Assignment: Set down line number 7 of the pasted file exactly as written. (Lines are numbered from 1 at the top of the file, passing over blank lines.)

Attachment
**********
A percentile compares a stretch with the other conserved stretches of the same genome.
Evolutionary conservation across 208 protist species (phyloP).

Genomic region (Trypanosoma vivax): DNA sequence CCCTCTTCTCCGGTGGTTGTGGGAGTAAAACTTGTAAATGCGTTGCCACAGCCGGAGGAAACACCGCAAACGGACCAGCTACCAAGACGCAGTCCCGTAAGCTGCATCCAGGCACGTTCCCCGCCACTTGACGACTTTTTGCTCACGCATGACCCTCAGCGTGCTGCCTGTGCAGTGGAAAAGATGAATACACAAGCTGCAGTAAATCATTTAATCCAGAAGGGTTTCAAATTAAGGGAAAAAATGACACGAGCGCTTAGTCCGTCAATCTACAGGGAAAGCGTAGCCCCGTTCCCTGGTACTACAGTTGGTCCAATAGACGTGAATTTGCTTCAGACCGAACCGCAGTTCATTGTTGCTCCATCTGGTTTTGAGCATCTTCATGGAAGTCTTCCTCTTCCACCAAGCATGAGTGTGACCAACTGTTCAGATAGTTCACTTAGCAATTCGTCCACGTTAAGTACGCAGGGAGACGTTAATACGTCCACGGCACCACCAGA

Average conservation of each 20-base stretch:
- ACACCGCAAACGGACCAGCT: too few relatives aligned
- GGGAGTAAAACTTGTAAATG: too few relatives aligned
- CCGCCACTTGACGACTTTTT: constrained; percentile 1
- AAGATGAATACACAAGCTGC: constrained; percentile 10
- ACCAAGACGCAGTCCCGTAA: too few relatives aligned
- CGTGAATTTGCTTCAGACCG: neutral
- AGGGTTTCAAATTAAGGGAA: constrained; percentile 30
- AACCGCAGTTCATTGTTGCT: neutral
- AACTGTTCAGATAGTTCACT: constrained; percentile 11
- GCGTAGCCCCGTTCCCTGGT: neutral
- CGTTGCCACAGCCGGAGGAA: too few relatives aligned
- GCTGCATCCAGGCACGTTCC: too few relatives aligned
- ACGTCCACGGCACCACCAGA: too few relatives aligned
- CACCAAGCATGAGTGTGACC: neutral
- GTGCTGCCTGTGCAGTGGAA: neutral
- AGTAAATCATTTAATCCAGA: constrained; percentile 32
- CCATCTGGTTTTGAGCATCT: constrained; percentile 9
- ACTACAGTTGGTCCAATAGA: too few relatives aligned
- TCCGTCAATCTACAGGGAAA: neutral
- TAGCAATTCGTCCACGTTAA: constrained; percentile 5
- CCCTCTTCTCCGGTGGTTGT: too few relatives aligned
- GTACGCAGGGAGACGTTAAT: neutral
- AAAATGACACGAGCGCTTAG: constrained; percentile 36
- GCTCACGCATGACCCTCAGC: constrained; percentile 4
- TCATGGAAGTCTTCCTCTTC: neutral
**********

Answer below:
- CCGCCACTTGACGACTTTTT: constrained; percentile 1